There is no doubt that students on the Virginia Tech Dairy Judging Team know their cattle. In fall 2009, the team won the national championship at the 2009 World Dairy Expo in Madison, Wis., for the third time in four years.
Team members brought home a sense of pride and accomplishment, knowing that they were the best intercollegiate dairy judging team in the country. But more importantly, they gained valuable life skills that will help them as they continue on their journey beyond Virginia Tech.
Undergraduate students Paula Craun, a sophomore agricultural and applied economics major from Bridgewater, Va., Derek Heizer, a junior dairy science major from Middlebrook, Va., Hannah Smith, a senior dairy science major from Clear Spring, Md.. and Parker Welch, a junior dairy science major from Chestertown, Md., were selected for the dairy cattle judging team last spring after completing the dairy evaluation course and a rigorous spring workout. Workouts consist of traveling to farms where the team practices placing classes and giving oral reasons. Team members start practicing a week before fall classes begin, and workouts are held every weekend leading up to the contests. The team travels to dairy farms throughout Virginia and neighboring states; the closest practice is two-and-a-half hours away from Virginia Tech’s Blacksburg, Va., campus.
Coaches Michael Barnes, professor of dairy science, and Katharine Knowlton, associate professor of dairy science, both in the College of Agriculture and Life Sciences, instill a strong work ethic among their students. Practices are mandatory. Students know upfront that if they miss a practice, they will be removed from the team.
The team competes in two contests leading up to the World Dairy Expo. The Virginia Tech team placed fourth at the All-American Dairy Show in Harrisburg, Pa., and first at the Eastern States Exposition in West Springfield, Mass.
During a contest, each team member evaluates and ranks two classes each of six different breeds of dairy cattle (12 classes in total), takes notes, and then makes individual, formal oral presentations to officials on six of those classes to justify their placement decisions. Contestants have 15 minutes to rank each class of four animals from best to worst.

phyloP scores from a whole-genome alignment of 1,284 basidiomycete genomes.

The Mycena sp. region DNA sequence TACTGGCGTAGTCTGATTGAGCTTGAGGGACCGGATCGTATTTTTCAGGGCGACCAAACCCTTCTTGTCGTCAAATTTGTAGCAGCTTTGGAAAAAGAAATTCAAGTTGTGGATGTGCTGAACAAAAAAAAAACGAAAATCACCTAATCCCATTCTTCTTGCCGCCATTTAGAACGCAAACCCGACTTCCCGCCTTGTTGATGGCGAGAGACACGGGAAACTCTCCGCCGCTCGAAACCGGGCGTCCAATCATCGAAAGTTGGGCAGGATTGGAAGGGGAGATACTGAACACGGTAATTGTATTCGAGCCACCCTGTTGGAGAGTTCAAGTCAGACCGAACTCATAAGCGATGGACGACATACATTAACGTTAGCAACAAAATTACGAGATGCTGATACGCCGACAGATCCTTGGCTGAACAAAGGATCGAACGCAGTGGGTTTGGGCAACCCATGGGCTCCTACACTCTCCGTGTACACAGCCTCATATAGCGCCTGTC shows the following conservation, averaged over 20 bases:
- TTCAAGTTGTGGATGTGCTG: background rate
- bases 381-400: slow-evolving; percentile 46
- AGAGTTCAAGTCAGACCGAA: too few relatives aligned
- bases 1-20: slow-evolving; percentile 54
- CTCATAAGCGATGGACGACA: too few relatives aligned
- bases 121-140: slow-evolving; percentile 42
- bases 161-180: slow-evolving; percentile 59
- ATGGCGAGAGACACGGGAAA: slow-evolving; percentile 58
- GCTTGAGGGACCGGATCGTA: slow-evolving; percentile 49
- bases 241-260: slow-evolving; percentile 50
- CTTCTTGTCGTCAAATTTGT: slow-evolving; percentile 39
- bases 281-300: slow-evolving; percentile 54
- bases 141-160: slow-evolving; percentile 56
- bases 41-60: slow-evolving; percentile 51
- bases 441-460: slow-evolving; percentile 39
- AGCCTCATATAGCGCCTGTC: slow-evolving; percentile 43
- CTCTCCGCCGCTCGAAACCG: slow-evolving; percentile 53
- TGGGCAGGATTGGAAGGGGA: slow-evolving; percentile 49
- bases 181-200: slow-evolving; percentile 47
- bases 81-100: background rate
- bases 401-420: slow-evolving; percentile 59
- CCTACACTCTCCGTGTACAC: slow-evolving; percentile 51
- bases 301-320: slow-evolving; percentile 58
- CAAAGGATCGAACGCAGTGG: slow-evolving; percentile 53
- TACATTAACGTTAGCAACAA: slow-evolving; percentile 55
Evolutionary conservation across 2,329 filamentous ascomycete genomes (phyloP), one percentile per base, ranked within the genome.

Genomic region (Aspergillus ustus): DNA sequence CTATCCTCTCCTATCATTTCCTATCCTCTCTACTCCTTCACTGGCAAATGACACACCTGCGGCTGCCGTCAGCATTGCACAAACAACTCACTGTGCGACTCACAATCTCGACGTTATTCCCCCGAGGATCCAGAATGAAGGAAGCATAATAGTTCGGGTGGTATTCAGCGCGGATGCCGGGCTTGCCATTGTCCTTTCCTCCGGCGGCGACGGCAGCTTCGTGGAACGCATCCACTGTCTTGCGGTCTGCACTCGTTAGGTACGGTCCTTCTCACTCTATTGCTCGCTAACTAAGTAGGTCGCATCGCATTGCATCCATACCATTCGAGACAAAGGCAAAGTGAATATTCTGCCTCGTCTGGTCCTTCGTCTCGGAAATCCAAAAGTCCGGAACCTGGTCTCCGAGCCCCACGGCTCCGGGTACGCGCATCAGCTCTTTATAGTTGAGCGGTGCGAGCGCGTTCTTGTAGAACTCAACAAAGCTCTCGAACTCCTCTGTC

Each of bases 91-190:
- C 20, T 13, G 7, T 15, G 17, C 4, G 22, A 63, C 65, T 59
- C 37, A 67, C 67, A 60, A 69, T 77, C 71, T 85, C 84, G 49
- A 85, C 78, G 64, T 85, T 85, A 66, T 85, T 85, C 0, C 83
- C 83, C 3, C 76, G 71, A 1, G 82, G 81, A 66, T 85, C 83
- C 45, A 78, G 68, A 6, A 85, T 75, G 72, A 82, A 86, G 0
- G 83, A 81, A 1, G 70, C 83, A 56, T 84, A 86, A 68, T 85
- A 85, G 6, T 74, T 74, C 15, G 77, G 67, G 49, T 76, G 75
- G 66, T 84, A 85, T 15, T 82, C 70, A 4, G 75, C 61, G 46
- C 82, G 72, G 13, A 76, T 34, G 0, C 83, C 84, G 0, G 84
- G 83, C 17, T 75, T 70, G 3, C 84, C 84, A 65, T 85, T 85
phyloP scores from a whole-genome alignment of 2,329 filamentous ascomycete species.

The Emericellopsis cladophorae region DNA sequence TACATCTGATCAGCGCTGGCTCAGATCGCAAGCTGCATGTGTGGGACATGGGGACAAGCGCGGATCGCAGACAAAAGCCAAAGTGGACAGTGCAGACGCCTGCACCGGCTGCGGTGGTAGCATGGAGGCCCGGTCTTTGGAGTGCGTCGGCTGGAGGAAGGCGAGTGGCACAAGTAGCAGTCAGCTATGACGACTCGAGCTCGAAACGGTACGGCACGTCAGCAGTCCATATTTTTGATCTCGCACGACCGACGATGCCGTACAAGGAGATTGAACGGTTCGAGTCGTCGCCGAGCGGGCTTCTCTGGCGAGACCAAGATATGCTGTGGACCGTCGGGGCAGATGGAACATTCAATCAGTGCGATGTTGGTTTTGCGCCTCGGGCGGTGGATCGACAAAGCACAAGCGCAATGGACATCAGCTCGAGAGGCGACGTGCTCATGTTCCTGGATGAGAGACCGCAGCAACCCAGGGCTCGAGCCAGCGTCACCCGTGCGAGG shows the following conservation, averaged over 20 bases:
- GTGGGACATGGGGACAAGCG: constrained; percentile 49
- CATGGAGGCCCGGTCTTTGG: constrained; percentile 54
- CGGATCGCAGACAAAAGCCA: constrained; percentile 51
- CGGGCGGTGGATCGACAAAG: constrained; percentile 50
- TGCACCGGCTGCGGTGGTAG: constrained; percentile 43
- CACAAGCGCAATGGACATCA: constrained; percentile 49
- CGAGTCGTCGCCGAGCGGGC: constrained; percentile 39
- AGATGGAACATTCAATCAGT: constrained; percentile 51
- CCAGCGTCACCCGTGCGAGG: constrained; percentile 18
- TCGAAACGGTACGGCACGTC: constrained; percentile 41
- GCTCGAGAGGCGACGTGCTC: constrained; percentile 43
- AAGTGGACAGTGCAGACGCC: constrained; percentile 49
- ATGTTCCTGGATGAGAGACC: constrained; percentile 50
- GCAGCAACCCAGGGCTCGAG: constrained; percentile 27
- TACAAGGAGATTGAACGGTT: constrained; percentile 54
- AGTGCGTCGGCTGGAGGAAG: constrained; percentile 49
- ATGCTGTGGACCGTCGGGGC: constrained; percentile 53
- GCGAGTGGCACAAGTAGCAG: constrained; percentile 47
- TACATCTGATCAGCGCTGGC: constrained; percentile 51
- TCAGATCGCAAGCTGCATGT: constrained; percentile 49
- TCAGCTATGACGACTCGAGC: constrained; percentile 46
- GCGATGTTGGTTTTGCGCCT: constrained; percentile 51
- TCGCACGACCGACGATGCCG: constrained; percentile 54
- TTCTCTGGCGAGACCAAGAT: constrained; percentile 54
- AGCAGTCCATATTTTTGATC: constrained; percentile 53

Barnes explained that dairy cattle are evaluated by judging how closely their body conformation approximates the “ideal conformation” purebred model established for the particular breed. The conformation evaluation considers correctness of udder, frame/body structure, feet and legs, mobility, and evidence of high milk production.
Although the ultimate goal is to be the best at evaluating dairy cattle, Barnes and Knowlton agree that it’s about much more.
“We teach decision-making,” Knowlton said. “There are not very many opportunities to learn how to make decisions. We teach our students how to assess a situation, collect information, how to prioritize, make a decision based on the information, and how to justify their decision.”
Knowlton pointed out that the process of judging a class of Holstein heifers is not much different from what a manager might do when administering a budget. “When you manage a budget you need to know your priorities. You often have to make tradeoffs. You are held accountable and need to defend your decision,” Knowlton said.
Judging also helps students become more self-confident. “They have a much better ability to stand on their own feet and justify a decision they have made in a logical and confident manner,” Barnes said. Students also learn how to accept criticism and learn from their mistakes.
“These skills are very portable and can be taken wherever they go,” Knowlton said.
Students have the opportunity to visit some premier dairy operations during their workouts and as they travel to contests. This allows students to network with industry leaders while being exposed to some of the best dairy cattle in the country.
Barnes said judging team alumni are highly sought after by employers and graduate schools. They are hugely successful and hold leadership positions within their chosen fields of work, including breed associations, dairy farm enterprises, genetics marketing organizations, financial institutions, public relations firms, college and universities, and veterinary practices, among others.
“The real value of participating on a judging team is the gains in problem analysis and solving skills, as well as the teamwork, self-discipline, and communication skills that students experience,” Barnes said. “These skills and characteristics are highly valued by virtually all employers and quickly enable these students to progress into leadership positions.”
For those less interested in dairy cattle, the College of Agriculture and Life Sciences also sponsors livestock and horse judging teams. The programs are similar and the benefits are identical.
“Pretty cows are just the bait we use to teach students. It’s not until afterward that they realize what they’ve learned,” Knowlton said.
Students and coaches of the Virginia Tech dairy, livestock, and horse judging teams explain their craft and share their judging experiences.
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